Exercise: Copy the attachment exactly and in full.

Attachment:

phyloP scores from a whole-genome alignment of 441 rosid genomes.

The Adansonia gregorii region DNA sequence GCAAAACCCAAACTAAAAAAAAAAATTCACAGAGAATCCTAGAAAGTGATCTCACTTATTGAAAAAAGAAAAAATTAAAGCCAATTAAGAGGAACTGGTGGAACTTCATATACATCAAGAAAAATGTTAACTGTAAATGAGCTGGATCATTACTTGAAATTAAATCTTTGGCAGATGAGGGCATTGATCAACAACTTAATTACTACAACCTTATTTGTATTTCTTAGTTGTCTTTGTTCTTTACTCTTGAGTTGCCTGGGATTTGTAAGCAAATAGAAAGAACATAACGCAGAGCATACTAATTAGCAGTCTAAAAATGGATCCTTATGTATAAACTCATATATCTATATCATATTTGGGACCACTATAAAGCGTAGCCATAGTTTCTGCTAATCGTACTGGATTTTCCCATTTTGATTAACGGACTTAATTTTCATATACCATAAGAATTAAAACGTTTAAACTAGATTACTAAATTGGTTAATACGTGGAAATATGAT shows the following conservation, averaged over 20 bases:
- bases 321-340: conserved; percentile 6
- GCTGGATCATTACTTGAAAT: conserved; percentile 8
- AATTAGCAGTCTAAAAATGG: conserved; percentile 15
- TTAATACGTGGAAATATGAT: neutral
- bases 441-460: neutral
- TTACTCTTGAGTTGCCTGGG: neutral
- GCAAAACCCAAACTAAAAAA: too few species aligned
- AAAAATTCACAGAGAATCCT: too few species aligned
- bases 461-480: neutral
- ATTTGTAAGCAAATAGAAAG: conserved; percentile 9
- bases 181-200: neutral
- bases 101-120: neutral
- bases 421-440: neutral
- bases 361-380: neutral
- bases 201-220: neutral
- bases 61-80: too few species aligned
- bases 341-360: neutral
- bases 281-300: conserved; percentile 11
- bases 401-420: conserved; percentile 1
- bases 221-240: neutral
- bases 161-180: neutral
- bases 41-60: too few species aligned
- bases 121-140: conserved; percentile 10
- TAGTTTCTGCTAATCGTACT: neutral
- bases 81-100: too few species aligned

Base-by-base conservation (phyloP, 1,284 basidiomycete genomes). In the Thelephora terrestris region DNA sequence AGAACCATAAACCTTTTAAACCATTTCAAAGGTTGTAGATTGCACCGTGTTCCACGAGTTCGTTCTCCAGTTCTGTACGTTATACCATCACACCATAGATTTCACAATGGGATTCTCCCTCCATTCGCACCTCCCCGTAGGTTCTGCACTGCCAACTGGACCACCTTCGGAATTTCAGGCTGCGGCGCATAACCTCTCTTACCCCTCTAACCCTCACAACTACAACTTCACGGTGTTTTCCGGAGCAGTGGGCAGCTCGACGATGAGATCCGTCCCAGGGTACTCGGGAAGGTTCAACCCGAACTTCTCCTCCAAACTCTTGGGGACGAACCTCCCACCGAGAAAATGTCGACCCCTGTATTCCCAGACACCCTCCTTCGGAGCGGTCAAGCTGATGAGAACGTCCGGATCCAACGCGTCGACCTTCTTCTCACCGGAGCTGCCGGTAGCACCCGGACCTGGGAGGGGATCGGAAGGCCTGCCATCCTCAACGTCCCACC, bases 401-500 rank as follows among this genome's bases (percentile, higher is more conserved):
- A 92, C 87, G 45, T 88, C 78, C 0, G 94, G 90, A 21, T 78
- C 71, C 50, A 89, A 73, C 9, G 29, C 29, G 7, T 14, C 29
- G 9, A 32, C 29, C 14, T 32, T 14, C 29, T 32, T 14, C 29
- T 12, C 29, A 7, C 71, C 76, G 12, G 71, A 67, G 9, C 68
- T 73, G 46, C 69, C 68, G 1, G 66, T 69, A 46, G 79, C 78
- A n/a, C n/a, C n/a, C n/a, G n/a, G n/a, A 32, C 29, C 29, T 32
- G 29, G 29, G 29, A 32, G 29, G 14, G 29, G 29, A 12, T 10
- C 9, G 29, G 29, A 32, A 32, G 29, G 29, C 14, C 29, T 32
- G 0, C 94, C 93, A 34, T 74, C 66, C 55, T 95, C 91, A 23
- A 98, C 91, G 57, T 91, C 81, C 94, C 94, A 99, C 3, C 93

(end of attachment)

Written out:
phyloP scores from a whole-genome alignment of 441 rosid genomes.

The Adansonia gregorii region DNA sequence GCAAAACCCAAACTAAAAAAAAAAATTCACAGAGAATCCTAGAAAGTGATCTCACTTATTGAAAAAAGAAAAAATTAAAGCCAATTAAGAGGAACTGGTGGAACTTCATATACATCAAGAAAAATGTTAACTGTAAATGAGCTGGATCATTACTTGAAATTAAATCTTTGGCAGATGAGGGCATTGATCAACAACTTAATTACTACAACCTTATTTGTATTTCTTAGTTGTCTTTGTTCTTTACTCTTGAGTTGCCTGGGATTTGTAAGCAAATAGAAAGAACATAACGCAGAGCATACTAATTAGCAGTCTAAAAATGGATCCTTATGTATAAACTCATATATCTATATCATATTTGGGACCACTATAAAGCGTAGCCATAGTTTCTGCTAATCGTACTGGATTTTCCCATTTTGATTAACGGACTTAATTTTCATATACCATAAGAATTAAAACGTTTAAACTAGATTACTAAATTGGTTAATACGTGGAAATATGAT shows the following conservation, averaged over 20 bases:
- bases 321-340: conserved; percentile 6
- GCTGGATCATTACTTGAAAT: conserved; percentile 8
- AATTAGCAGTCTAAAAATGG: conserved; percentile 15
- TTAATACGTGGAAATATGAT: neutral
- bases 441-460: neutral
- TTACTCTTGAGTTGCCTGGG: neutral
- GCAAAACCCAAACTAAAAAA: too few species aligned
- AAAAATTCACAGAGAATCCT: too few species aligned
- bases 461-480: neutral
- ATTTGTAAGCAAATAGAAAG: conserved; percentile 9
- bases 181-200: neutral
- bases 101-120: neutral
- bases 421-440: neutral
- bases 361-380: neutral
- bases 201-220: neutral
- bases 61-80: too few species aligned
- bases 341-360: neutral
- bases 281-300: conserved; percentile 11
- bases 401-420: conserved; percentile 1
- bases 221-240: neutral
- bases 161-180: neutral
- bases 41-60: too few species aligned
- bases 121-140: conserved; percentile 10
- TAGTTTCTGCTAATCGTACT: neutral
- bases 81-100: too few species aligned

Base-by-base conservation (phyloP, 1,284 basidiomycete genomes). In the Thelephora terrestris region DNA sequence AGAACCATAAACCTTTTAAACCATTTCAAAGGTTGTAGATTGCACCGTGTTCCACGAGTTCGTTCTCCAGTTCTGTACGTTATACCATCACACCATAGATTTCACAATGGGATTCTCCCTCCATTCGCACCTCCCCGTAGGTTCTGCACTGCCAACTGGACCACCTTCGGAATTTCAGGCTGCGGCGCATAACCTCTCTTACCCCTCTAACCCTCACAACTACAACTTCACGGTGTTTTCCGGAGCAGTGGGCAGCTCGACGATGAGATCCGTCCCAGGGTACTCGGGAAGGTTCAACCCGAACTTCTCCTCCAAACTCTTGGGGACGAACCTCCCACCGAGAAAATGTCGACCCCTGTATTCCCAGACACCCTCCTTCGGAGCGGTCAAGCTGATGAGAACGTCCGGATCCAACGCGTCGACCTTCTTCTCACCGGAGCTGCCGGTAGCACCCGGACCTGGGAGGGGATCGGAAGGCCTGCCATCCTCAACGTCCCACC, bases 401-500 rank as follows among this genome's bases (percentile, higher is more conserved):
- A 92, C 87, G 45, T 88, C 78, C 0, G 94, G 90, A 21, T 78
- C 71, C 50, A 89, A 73, C 9, G 29, C 29, G 7, T 14, C 29
- G 9, A 32, C 29, C 14, T 32, T 14, C 29, T 32, T 14, C 29
- T 12, C 29, A 7, C 71, C 76, G 12, G 71, A 67, G 9, C 68
- T 73, G 46, C 69, C 68, G 1, G 66, T 69, A 46, G 79, C 78
- A n/a, C n/a, C n/a, C n/a, G n/a, G n/a, A 32, C 29, C 29, T 32
- G 29, G 29, G 29, A 32, G 29, G 14, G 29, G 29, A 12, T 10
- C 9, G 29, G 29, A 32, A 32, G 29, G 29, C 14, C 29, T 32
- G 0, C 94, C 93, A 34, T 74, C 66, C 55, T 95, C 91, A 23
- A 98, C 91, G 57, T 91, C 81, C 94, C 94, A 99, C 3, C 93